The National Health Plan 2009-20 provides the overall strategic guidance for implementing harm reduction in Estonia and puts an emphasis on the reduction of drug-related infectious diseases and drug-induced deaths among people who inject drugs (PWID). Harm reduction is an integral part of Estonian drug policy (as seen in the National White Paper), and aims (among other things) to improve service quality and the range, scale and geographical spread of services. The National Institute of Health Development funds provision of low-threshold harm reduction services to drug users by several non-governmental organisations.
The government funds needle and syringe programmes (NSPs), and around 2 million syringes were distributed in 2017 at 14 fixed and 20 outreach syringe programme sites, mostly located in Tallinn and the eastern part of the country, where the problem of injecting drug use is concentrated. Around 5 500 clients used harm reduction services in 2017, and more than 110 000 service contacts were registered across the country. In addition to clean injecting equipment and condoms, these services provide health education, safer use advice and sexual health counselling. Rapid testing for early diagnosis of human immunodeficiency virus (HIV) and viral hepatitis infections is offered in collaboration with healthcare providers.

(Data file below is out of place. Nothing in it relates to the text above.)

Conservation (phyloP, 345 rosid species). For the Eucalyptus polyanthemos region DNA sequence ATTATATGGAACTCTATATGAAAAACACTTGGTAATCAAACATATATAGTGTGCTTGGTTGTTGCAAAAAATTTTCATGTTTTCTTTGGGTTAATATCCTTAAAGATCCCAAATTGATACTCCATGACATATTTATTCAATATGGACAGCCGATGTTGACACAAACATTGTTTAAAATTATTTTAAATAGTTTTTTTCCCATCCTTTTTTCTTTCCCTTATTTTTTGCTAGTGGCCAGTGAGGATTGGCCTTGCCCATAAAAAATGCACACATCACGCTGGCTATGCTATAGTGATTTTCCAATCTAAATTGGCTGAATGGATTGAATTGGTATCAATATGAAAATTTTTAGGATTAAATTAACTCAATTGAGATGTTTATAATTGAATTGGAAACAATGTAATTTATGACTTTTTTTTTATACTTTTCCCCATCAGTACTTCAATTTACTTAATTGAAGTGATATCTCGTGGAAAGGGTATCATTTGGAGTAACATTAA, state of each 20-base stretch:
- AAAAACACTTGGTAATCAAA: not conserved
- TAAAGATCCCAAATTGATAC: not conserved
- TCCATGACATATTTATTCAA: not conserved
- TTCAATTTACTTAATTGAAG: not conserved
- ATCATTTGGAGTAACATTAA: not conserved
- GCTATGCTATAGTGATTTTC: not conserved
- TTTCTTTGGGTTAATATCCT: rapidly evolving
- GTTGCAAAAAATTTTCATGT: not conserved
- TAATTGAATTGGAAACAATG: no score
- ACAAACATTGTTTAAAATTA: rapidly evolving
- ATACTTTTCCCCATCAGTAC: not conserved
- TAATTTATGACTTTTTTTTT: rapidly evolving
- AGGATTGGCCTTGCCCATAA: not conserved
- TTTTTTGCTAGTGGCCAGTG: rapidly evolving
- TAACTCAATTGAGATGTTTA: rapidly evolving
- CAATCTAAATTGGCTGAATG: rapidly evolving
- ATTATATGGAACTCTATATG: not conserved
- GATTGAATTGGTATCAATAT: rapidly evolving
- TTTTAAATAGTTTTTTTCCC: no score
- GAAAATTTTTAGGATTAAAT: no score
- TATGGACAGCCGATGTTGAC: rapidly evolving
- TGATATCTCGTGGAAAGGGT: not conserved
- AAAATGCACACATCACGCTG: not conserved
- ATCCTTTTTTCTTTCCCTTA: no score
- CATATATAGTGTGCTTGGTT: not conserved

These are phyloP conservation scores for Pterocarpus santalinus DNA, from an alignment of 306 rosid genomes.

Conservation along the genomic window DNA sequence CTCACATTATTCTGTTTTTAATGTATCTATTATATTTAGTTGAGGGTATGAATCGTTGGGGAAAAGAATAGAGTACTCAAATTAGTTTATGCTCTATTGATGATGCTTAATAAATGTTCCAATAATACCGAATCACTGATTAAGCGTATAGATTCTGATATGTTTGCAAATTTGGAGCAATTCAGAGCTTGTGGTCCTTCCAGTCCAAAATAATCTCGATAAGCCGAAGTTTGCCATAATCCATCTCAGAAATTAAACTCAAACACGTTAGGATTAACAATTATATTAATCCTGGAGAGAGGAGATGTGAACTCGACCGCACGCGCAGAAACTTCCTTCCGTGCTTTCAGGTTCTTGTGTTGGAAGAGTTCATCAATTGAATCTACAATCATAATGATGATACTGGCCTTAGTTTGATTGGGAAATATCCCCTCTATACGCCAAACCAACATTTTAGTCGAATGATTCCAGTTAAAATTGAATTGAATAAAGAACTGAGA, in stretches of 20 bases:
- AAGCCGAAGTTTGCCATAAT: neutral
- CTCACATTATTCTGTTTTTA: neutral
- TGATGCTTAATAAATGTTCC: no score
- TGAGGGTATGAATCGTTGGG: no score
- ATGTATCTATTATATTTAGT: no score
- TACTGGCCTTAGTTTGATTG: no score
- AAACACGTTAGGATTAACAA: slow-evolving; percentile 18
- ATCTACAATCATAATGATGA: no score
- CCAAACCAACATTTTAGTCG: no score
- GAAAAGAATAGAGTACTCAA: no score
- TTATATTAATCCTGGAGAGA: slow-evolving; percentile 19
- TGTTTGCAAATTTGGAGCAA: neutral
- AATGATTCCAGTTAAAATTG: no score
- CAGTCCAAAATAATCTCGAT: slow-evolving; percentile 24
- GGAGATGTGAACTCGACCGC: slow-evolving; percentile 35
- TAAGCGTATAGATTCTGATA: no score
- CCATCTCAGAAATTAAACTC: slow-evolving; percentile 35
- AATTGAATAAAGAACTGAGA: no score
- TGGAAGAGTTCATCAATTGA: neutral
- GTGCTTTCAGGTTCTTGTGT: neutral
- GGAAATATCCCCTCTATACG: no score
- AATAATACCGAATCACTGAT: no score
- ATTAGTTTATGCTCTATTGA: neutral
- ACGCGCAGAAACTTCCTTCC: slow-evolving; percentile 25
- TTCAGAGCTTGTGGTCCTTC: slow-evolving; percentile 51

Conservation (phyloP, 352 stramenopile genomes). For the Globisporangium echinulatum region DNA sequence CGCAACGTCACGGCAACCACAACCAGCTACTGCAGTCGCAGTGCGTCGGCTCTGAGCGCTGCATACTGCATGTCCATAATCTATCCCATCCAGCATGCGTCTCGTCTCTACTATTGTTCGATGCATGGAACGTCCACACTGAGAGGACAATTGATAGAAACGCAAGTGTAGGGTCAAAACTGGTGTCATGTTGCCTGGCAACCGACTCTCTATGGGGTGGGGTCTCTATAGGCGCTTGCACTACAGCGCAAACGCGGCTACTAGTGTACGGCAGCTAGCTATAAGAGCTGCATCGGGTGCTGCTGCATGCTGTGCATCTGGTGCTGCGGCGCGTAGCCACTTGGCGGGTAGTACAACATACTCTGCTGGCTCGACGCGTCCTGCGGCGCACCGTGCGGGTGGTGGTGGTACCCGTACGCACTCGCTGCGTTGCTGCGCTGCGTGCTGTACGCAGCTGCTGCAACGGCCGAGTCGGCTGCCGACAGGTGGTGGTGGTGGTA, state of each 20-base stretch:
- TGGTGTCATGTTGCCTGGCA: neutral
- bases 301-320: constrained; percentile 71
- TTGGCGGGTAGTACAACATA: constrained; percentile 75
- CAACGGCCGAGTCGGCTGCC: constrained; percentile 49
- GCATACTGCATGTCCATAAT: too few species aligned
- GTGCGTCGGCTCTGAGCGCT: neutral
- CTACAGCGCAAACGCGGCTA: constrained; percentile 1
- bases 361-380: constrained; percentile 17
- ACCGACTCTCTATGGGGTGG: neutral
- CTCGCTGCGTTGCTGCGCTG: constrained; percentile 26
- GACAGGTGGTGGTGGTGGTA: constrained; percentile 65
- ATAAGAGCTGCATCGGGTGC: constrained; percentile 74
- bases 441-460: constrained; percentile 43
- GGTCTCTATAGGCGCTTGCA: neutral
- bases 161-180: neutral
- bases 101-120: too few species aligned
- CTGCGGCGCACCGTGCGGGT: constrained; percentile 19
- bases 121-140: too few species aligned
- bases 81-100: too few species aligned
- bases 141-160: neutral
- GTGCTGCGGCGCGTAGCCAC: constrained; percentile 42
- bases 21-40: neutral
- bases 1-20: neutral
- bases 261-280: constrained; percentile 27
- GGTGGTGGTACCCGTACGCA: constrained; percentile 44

Since September 2013, a take-home naloxone programme has been available in the two Estonian counties most affected by opioid overdose deaths involving fentanyl. The programme is now carried out by six community-based providers, and in 2015 it was extended to prisons, so it could be offered to prisoners before release. By the end of 2017, a total of 2 089 participants had been trained and received their first take-home naloxone syringe kits. In 2018, a nasal naloxone spray applicator was also made available. It is hoped that the non-injectable form will help broaden the programme by making it accessible to new providers, including the police and pharmacists.
|Country||Needle and syringe programmes||Take-home naloxone programmes||Drug consumption rooms||Heroin-assisted treatment|